A while after this hospital experience, at a meeting at SCM House to release a small booklet, Right to Love (about the implications of the Supreme Court’s Navtej Singh Johar verdict), Prof Babu Mathew who has a long labour rights background, brilliantly linked the issue to assaults on other disadvantaged sections. To wit the absent/denied (with backing of the full force of the state) right to association of informal sector workers. “Structurally adjusted”, as Prof Mathew quipped balefully. Hoary International Labour Organisation (ILO) conventions a century in the making are being trampled on blithely.

There is a term for workers lacking stable employment conditions, insurance, paid holidays and so forth: ‘Precariat’ described elsewhere.[1]

After the 2017 hospitalisation episode when the final bill was presented, my elder brother took a careful look, argued with one of the surgeons who – so my brother repeatedly tells me – said, “the hospital is looting you and you are keeping quiet”, and got a small discount.

In late November this year, we learned a lesson for questioning the hospital’s billing practices: I’d noticed that in the final bill before my father’s discharge could be effected, the discharge order having been pronounced pre-noon, there was a mention of a medication costing Rs 200+ – a MERE Rs 200 in hindsight – that had not been administered.

Punishment: my 91-year-old father, and elder brother had to wait until nearly 3 pm before we were let go. Incidentally my brother and I also had to watch while my corpulent father devoured a standard meal while we’d both wished the hospital had provided for a wee bit of variation. The hospital having contracted out the catering, perhaps there was little the physicians and surgeons could do by way of suggesting appropriate diets.

On the way to and from the hospital, we’d been provided ‘complimentary’ ambulance pick-up. I noticed that the driver was not the same one I’d met in 2017 and described in the following:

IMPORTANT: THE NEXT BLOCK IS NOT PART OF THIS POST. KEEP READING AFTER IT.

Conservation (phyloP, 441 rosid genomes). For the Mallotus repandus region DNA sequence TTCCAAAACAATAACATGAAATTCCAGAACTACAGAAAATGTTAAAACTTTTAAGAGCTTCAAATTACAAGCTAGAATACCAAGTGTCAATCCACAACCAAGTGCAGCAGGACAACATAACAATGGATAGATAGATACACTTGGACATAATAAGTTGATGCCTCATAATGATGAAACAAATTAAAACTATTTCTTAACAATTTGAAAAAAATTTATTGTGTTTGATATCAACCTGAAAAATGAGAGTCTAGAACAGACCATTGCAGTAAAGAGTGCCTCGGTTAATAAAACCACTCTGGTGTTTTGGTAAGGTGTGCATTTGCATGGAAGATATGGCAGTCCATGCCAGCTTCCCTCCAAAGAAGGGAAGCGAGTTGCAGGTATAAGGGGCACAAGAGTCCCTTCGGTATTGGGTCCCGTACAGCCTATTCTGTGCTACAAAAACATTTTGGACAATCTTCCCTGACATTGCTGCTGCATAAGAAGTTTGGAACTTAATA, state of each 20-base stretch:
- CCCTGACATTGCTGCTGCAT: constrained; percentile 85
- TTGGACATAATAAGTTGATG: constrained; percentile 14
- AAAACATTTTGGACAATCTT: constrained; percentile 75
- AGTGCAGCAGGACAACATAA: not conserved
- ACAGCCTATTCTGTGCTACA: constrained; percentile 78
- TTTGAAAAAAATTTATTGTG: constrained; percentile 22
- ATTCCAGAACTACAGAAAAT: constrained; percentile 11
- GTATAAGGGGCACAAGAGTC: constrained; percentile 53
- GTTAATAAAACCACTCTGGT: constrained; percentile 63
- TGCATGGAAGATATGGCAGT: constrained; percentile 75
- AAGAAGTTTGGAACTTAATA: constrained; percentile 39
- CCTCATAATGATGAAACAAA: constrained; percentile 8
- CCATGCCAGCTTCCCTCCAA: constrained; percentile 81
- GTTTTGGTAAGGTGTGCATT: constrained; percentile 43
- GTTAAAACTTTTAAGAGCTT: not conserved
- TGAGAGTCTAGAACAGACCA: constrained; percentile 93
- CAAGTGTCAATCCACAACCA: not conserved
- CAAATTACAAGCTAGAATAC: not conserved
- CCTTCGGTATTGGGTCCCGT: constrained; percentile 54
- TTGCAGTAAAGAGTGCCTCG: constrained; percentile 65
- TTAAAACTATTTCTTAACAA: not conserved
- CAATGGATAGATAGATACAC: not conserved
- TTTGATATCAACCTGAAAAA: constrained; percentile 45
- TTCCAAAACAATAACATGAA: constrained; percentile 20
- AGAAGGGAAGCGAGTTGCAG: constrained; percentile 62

The current one sounded tense and preoccupied. In the few minutes it took to get home, I asked him about his work.

“Neighbours just watch, they don’t offer any help (with getting the patients into and out of the ambulances),” he muttered.



Posted in Uncategorized | 1 Comment


A less than six weeks old kitten came into my life early in August and by the time I found a permanent home for him he had inadvertently paid me back many, many times over for spending a few sleepless nights worrying over his welfare.

I was forced to bend and pick him up so often every few hours from late afternoon on August 3 and until the evening of the 7th that a backache which had sapped my physical and mental energies for nearly two months had – lo and behold! – begun easing rather than aggravating as I’d feared it might while fussing over the precious little being.P1030967.JPG

That backache started in early June, perhaps after I lifted one bucket too many filled with wet clothes to feed the washing machine and collecting the drained water to carry to the parched plants in the garden.

Although a painkiller ointment seemed to take care of immediate symptoms, the full force of the punishment came on a Sunday afternoon. So excruciating was the pain that I found myself unable to stand. It was panic-inducing.